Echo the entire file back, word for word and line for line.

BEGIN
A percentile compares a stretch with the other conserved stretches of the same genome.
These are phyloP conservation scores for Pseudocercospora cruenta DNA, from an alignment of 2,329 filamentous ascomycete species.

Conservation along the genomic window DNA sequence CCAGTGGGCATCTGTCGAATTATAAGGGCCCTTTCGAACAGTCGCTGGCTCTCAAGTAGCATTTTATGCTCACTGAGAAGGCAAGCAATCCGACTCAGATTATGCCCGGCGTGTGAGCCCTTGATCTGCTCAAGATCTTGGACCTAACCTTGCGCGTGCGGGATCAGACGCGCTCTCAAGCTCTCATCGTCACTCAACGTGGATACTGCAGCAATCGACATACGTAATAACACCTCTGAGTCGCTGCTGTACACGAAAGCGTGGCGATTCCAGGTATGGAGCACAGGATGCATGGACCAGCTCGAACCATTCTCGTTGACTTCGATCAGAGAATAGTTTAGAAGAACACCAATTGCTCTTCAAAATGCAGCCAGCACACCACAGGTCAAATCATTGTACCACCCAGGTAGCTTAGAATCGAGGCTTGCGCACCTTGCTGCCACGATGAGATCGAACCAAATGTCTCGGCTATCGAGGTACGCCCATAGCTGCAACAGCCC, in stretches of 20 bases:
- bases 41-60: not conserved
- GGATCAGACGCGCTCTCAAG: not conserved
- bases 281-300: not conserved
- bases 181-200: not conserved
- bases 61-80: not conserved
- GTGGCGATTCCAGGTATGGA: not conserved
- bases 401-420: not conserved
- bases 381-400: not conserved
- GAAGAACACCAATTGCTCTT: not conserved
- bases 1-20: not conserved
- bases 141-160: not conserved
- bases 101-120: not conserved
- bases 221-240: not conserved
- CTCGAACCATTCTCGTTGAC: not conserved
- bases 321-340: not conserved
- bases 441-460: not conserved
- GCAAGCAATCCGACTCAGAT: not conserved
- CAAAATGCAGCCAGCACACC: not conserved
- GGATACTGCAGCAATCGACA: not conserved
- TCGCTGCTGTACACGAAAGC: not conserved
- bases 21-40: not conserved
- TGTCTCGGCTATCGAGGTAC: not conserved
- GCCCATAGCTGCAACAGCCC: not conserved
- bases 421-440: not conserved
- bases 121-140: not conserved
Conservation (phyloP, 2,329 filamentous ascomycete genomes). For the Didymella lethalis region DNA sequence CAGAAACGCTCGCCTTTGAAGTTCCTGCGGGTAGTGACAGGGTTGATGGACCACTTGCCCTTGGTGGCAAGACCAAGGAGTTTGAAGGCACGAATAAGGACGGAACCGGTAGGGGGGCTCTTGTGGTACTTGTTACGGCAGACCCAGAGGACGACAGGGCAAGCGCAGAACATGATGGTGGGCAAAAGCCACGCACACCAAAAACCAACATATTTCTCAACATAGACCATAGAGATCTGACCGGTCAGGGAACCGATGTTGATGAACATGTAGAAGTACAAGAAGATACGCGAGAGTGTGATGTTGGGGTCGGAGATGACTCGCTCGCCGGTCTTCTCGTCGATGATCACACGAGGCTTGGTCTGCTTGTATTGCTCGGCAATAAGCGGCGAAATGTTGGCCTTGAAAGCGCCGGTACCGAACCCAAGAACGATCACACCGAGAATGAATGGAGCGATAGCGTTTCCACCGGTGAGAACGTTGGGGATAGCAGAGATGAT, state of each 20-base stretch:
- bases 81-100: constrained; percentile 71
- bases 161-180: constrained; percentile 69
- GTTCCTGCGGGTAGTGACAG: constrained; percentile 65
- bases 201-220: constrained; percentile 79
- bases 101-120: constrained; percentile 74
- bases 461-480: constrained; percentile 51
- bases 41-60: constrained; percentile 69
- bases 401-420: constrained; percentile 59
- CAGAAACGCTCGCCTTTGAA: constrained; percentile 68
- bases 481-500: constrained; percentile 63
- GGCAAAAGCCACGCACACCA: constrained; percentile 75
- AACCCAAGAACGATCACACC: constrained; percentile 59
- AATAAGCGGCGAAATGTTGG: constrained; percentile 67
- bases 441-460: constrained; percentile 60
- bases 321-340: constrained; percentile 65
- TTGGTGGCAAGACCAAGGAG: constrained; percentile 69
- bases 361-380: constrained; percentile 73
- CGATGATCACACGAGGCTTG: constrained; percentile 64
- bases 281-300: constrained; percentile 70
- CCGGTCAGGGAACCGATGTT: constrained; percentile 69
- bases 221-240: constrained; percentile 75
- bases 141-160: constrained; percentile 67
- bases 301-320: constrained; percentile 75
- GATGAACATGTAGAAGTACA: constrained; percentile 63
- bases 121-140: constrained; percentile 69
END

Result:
A percentile compares a stretch with the other conserved stretches of the same genome.
These are phyloP conservation scores for Pseudocercospora cruenta DNA, from an alignment of 2,329 filamentous ascomycete species.

Conservation along the genomic window DNA sequence CCAGTGGGCATCTGTCGAATTATAAGGGCCCTTTCGAACAGTCGCTGGCTCTCAAGTAGCATTTTATGCTCACTGAGAAGGCAAGCAATCCGACTCAGATTATGCCCGGCGTGTGAGCCCTTGATCTGCTCAAGATCTTGGACCTAACCTTGCGCGTGCGGGATCAGACGCGCTCTCAAGCTCTCATCGTCACTCAACGTGGATACTGCAGCAATCGACATACGTAATAACACCTCTGAGTCGCTGCTGTACACGAAAGCGTGGCGATTCCAGGTATGGAGCACAGGATGCATGGACCAGCTCGAACCATTCTCGTTGACTTCGATCAGAGAATAGTTTAGAAGAACACCAATTGCTCTTCAAAATGCAGCCAGCACACCACAGGTCAAATCATTGTACCACCCAGGTAGCTTAGAATCGAGGCTTGCGCACCTTGCTGCCACGATGAGATCGAACCAAATGTCTCGGCTATCGAGGTACGCCCATAGCTGCAACAGCCC, in stretches of 20 bases:
- bases 41-60: not conserved
- GGATCAGACGCGCTCTCAAG: not conserved
- bases 281-300: not conserved
- bases 181-200: not conserved
- bases 61-80: not conserved
- GTGGCGATTCCAGGTATGGA: not conserved
- bases 401-420: not conserved
- bases 381-400: not conserved
- GAAGAACACCAATTGCTCTT: not conserved
- bases 1-20: not conserved
- bases 141-160: not conserved
- bases 101-120: not conserved
- bases 221-240: not conserved
- CTCGAACCATTCTCGTTGAC: not conserved
- bases 321-340: not conserved
- bases 441-460: not conserved
- GCAAGCAATCCGACTCAGAT: not conserved
- CAAAATGCAGCCAGCACACC: not conserved
- GGATACTGCAGCAATCGACA: not conserved
- TCGCTGCTGTACACGAAAGC: not conserved
- bases 21-40: not conserved
- TGTCTCGGCTATCGAGGTAC: not conserved
- GCCCATAGCTGCAACAGCCC: not conserved
- bases 421-440: not conserved
- bases 121-140: not conserved
Conservation (phyloP, 2,329 filamentous ascomycete genomes). For the Didymella lethalis region DNA sequence CAGAAACGCTCGCCTTTGAAGTTCCTGCGGGTAGTGACAGGGTTGATGGACCACTTGCCCTTGGTGGCAAGACCAAGGAGTTTGAAGGCACGAATAAGGACGGAACCGGTAGGGGGGCTCTTGTGGTACTTGTTACGGCAGACCCAGAGGACGACAGGGCAAGCGCAGAACATGATGGTGGGCAAAAGCCACGCACACCAAAAACCAACATATTTCTCAACATAGACCATAGAGATCTGACCGGTCAGGGAACCGATGTTGATGAACATGTAGAAGTACAAGAAGATACGCGAGAGTGTGATGTTGGGGTCGGAGATGACTCGCTCGCCGGTCTTCTCGTCGATGATCACACGAGGCTTGGTCTGCTTGTATTGCTCGGCAATAAGCGGCGAAATGTTGGCCTTGAAAGCGCCGGTACCGAACCCAAGAACGATCACACCGAGAATGAATGGAGCGATAGCGTTTCCACCGGTGAGAACGTTGGGGATAGCAGAGATGAT, state of each 20-base stretch:
- bases 81-100: constrained; percentile 71
- bases 161-180: constrained; percentile 69
- GTTCCTGCGGGTAGTGACAG: constrained; percentile 65
- bases 201-220: constrained; percentile 79
- bases 101-120: constrained; percentile 74
- bases 461-480: constrained; percentile 51
- bases 41-60: constrained; percentile 69
- bases 401-420: constrained; percentile 59
- CAGAAACGCTCGCCTTTGAA: constrained; percentile 68
- bases 481-500: constrained; percentile 63
- GGCAAAAGCCACGCACACCA: constrained; percentile 75
- AACCCAAGAACGATCACACC: constrained; percentile 59
- AATAAGCGGCGAAATGTTGG: constrained; percentile 67
- bases 441-460: constrained; percentile 60
- bases 321-340: constrained; percentile 65
- TTGGTGGCAAGACCAAGGAG: constrained; percentile 69
- bases 361-380: constrained; percentile 73
- CGATGATCACACGAGGCTTG: constrained; percentile 64
- bases 281-300: constrained; percentile 70
- CCGGTCAGGGAACCGATGTT: constrained; percentile 69
- bases 221-240: constrained; percentile 75
- bases 141-160: constrained; percentile 67
- bases 301-320: constrained; percentile 75
- GATGAACATGTAGAAGTACA: constrained; percentile 63
- bases 121-140: constrained; percentile 69